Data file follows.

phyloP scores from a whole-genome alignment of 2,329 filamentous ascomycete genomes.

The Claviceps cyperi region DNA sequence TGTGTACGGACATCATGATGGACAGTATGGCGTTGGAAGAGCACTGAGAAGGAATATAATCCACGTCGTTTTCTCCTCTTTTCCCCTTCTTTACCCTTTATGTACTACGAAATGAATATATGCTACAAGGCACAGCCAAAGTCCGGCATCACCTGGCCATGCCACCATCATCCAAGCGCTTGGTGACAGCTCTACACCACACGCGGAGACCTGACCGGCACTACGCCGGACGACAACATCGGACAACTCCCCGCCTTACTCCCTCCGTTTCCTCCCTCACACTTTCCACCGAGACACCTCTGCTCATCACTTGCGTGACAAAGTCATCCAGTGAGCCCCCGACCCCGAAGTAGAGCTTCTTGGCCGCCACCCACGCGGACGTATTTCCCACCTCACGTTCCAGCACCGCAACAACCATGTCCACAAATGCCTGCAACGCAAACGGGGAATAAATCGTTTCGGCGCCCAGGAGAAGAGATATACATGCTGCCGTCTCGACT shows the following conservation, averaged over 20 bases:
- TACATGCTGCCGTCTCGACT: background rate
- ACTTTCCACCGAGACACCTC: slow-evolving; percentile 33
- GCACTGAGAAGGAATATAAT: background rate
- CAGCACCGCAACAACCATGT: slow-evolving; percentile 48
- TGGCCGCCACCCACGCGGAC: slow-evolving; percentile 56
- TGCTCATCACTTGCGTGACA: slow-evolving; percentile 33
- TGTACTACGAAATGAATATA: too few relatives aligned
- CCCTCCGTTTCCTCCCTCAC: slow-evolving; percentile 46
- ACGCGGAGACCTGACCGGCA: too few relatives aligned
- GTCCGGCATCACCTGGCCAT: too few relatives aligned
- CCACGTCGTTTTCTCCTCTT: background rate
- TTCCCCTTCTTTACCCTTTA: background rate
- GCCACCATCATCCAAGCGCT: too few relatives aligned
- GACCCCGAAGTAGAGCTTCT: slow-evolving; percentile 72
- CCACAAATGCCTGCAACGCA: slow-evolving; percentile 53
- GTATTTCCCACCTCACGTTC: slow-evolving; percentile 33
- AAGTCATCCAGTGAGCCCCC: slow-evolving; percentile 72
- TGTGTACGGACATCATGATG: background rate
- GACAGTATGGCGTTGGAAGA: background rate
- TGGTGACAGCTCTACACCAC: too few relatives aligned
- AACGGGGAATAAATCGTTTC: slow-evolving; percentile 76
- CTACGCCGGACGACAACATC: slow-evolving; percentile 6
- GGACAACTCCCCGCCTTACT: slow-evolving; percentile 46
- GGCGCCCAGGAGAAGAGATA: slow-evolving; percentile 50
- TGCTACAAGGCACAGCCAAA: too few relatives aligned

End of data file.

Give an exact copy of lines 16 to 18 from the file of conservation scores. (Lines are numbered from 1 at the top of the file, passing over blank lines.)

- GACCCCGAAGTAGAGCTTCT: slow-evolving; percentile 72
- CCACAAATGCCTGCAACGCA: slow-evolving; percentile 53
- GTATTTCCCACCTCACGTTC: slow-evolving; percentile 33